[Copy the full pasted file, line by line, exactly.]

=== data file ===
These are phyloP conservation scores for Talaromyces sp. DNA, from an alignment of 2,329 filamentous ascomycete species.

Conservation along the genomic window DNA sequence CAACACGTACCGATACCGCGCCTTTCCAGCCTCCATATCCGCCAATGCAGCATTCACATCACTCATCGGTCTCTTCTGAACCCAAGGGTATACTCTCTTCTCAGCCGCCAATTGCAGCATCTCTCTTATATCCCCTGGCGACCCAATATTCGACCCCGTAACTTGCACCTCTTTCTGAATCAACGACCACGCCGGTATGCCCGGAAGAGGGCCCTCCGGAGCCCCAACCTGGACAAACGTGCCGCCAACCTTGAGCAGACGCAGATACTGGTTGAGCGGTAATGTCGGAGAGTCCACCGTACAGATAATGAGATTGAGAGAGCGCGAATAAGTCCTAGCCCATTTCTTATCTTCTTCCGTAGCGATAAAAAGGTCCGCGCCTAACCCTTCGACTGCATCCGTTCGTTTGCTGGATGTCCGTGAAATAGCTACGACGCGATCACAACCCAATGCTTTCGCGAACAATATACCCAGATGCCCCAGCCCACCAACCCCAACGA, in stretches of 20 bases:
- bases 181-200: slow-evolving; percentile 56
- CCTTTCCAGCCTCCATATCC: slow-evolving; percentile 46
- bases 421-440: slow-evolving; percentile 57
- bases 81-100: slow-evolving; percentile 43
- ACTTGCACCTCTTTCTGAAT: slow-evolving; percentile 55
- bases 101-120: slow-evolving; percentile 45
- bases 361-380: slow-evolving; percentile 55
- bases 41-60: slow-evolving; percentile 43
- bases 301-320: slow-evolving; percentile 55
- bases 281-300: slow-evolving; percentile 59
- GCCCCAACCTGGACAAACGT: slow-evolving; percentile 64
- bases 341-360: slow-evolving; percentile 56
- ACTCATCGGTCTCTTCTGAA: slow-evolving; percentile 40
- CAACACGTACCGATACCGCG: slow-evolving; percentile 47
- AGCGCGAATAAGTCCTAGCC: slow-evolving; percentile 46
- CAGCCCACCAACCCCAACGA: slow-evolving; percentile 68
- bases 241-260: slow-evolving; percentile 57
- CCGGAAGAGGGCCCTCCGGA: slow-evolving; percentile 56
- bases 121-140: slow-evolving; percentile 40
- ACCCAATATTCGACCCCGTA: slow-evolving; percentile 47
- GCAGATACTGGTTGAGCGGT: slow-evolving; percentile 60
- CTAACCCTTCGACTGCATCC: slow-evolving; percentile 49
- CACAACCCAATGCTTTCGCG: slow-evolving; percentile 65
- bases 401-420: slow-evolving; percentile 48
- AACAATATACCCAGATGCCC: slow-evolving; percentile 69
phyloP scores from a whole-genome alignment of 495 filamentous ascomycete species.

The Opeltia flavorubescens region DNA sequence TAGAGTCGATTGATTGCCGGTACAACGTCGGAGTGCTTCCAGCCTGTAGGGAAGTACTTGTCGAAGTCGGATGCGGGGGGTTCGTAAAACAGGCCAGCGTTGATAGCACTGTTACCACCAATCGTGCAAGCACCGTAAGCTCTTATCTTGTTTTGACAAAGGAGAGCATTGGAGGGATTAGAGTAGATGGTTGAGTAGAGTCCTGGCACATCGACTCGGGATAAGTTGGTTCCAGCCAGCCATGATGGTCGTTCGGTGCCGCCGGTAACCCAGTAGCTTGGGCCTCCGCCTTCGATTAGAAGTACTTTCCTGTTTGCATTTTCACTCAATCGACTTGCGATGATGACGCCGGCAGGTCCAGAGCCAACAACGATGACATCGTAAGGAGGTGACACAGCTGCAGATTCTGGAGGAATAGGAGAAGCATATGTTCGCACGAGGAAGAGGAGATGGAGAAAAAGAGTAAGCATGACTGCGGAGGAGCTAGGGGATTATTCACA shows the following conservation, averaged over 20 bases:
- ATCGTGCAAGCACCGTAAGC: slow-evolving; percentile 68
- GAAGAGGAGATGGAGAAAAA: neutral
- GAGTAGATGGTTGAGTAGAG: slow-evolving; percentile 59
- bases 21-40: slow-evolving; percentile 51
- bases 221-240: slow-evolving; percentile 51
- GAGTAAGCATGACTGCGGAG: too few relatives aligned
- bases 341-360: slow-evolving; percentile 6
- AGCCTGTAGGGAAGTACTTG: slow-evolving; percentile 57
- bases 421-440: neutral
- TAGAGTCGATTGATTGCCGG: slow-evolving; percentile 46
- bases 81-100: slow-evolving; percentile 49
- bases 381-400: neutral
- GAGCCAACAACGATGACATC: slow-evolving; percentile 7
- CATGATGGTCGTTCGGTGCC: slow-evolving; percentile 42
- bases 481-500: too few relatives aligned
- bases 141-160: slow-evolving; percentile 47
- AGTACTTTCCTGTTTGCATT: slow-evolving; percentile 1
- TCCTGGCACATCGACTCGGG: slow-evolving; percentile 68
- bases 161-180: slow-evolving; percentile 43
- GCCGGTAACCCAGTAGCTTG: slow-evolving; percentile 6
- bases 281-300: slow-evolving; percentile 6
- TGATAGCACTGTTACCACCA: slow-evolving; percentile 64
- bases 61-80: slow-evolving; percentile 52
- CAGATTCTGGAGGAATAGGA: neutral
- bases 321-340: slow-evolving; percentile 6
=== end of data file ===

These are phyloP conservation scores for Talaromyces sp. DNA, from an alignment of 2,329 filamentous ascomycete species.

Conservation along the genomic window DNA sequence CAACACGTACCGATACCGCGCCTTTCCAGCCTCCATATCCGCCAATGCAGCATTCACATCACTCATCGGTCTCTTCTGAACCCAAGGGTATACTCTCTTCTCAGCCGCCAATTGCAGCATCTCTCTTATATCCCCTGGCGACCCAATATTCGACCCCGTAACTTGCACCTCTTTCTGAATCAACGACCACGCCGGTATGCCCGGAAGAGGGCCCTCCGGAGCCCCAACCTGGACAAACGTGCCGCCAACCTTGAGCAGACGCAGATACTGGTTGAGCGGTAATGTCGGAGAGTCCACCGTACAGATAATGAGATTGAGAGAGCGCGAATAAGTCCTAGCCCATTTCTTATCTTCTTCCGTAGCGATAAAAAGGTCCGCGCCTAACCCTTCGACTGCATCCGTTCGTTTGCTGGATGTCCGTGAAATAGCTACGACGCGATCACAACCCAATGCTTTCGCGAACAATATACCCAGATGCCCCAGCCCACCAACCCCAACGA, in stretches of 20 bases:
- bases 181-200: slow-evolving; percentile 56
- CCTTTCCAGCCTCCATATCC: slow-evolving; percentile 46
- bases 421-440: slow-evolving; percentile 57
- bases 81-100: slow-evolving; percentile 43
- ACTTGCACCTCTTTCTGAAT: slow-evolving; percentile 55
- bases 101-120: slow-evolving; percentile 45
- bases 361-380: slow-evolving; percentile 55
- bases 41-60: slow-evolving; percentile 43
- bases 301-320: slow-evolving; percentile 55
- bases 281-300: slow-evolving; percentile 59
- GCCCCAACCTGGACAAACGT: slow-evolving; percentile 64
- bases 341-360: slow-evolving; percentile 56
- ACTCATCGGTCTCTTCTGAA: slow-evolving; percentile 40
- CAACACGTACCGATACCGCG: slow-evolving; percentile 47
- AGCGCGAATAAGTCCTAGCC: slow-evolving; percentile 46
- CAGCCCACCAACCCCAACGA: slow-evolving; percentile 68
- bases 241-260: slow-evolving; percentile 57
- CCGGAAGAGGGCCCTCCGGA: slow-evolving; percentile 56
- bases 121-140: slow-evolving; percentile 40
- ACCCAATATTCGACCCCGTA: slow-evolving; percentile 47
- GCAGATACTGGTTGAGCGGT: slow-evolving; percentile 60
- CTAACCCTTCGACTGCATCC: slow-evolving; percentile 49
- CACAACCCAATGCTTTCGCG: slow-evolving; percentile 65
- bases 401-420: slow-evolving; percentile 48
- AACAATATACCCAGATGCCC: slow-evolving; percentile 69
phyloP scores from a whole-genome alignment of 495 filamentous ascomycete species.

The Opeltia flavorubescens region DNA sequence TAGAGTCGATTGATTGCCGGTACAACGTCGGAGTGCTTCCAGCCTGTAGGGAAGTACTTGTCGAAGTCGGATGCGGGGGGTTCGTAAAACAGGCCAGCGTTGATAGCACTGTTACCACCAATCGTGCAAGCACCGTAAGCTCTTATCTTGTTTTGACAAAGGAGAGCATTGGAGGGATTAGAGTAGATGGTTGAGTAGAGTCCTGGCACATCGACTCGGGATAAGTTGGTTCCAGCCAGCCATGATGGTCGTTCGGTGCCGCCGGTAACCCAGTAGCTTGGGCCTCCGCCTTCGATTAGAAGTACTTTCCTGTTTGCATTTTCACTCAATCGACTTGCGATGATGACGCCGGCAGGTCCAGAGCCAACAACGATGACATCGTAAGGAGGTGACACAGCTGCAGATTCTGGAGGAATAGGAGAAGCATATGTTCGCACGAGGAAGAGGAGATGGAGAAAAAGAGTAAGCATGACTGCGGAGGAGCTAGGGGATTATTCACA shows the following conservation, averaged over 20 bases:
- ATCGTGCAAGCACCGTAAGC: slow-evolving; percentile 68
- GAAGAGGAGATGGAGAAAAA: neutral
- GAGTAGATGGTTGAGTAGAG: slow-evolving; percentile 59
- bases 21-40: slow-evolving; percentile 51
- bases 221-240: slow-evolving; percentile 51
- GAGTAAGCATGACTGCGGAG: too few relatives aligned
- bases 341-360: slow-evolving; percentile 6
- AGCCTGTAGGGAAGTACTTG: slow-evolving; percentile 57
- bases 421-440: neutral
- TAGAGTCGATTGATTGCCGG: slow-evolving; percentile 46
- bases 81-100: slow-evolving; percentile 49
- bases 381-400: neutral
- GAGCCAACAACGATGACATC: slow-evolving; percentile 7
- CATGATGGTCGTTCGGTGCC: slow-evolving; percentile 42
- bases 481-500: too few relatives aligned
- bases 141-160: slow-evolving; percentile 47
- AGTACTTTCCTGTTTGCATT: slow-evolving; percentile 1
- TCCTGGCACATCGACTCGGG: slow-evolving; percentile 68
- bases 161-180: slow-evolving; percentile 43
- GCCGGTAACCCAGTAGCTTG: slow-evolving; percentile 6
- bases 281-300: slow-evolving; percentile 6
- TGATAGCACTGTTACCACCA: slow-evolving; percentile 64
- bases 61-80: slow-evolving; percentile 52
- CAGATTCTGGAGGAATAGGA: neutral
- bases 321-340: slow-evolving; percentile 6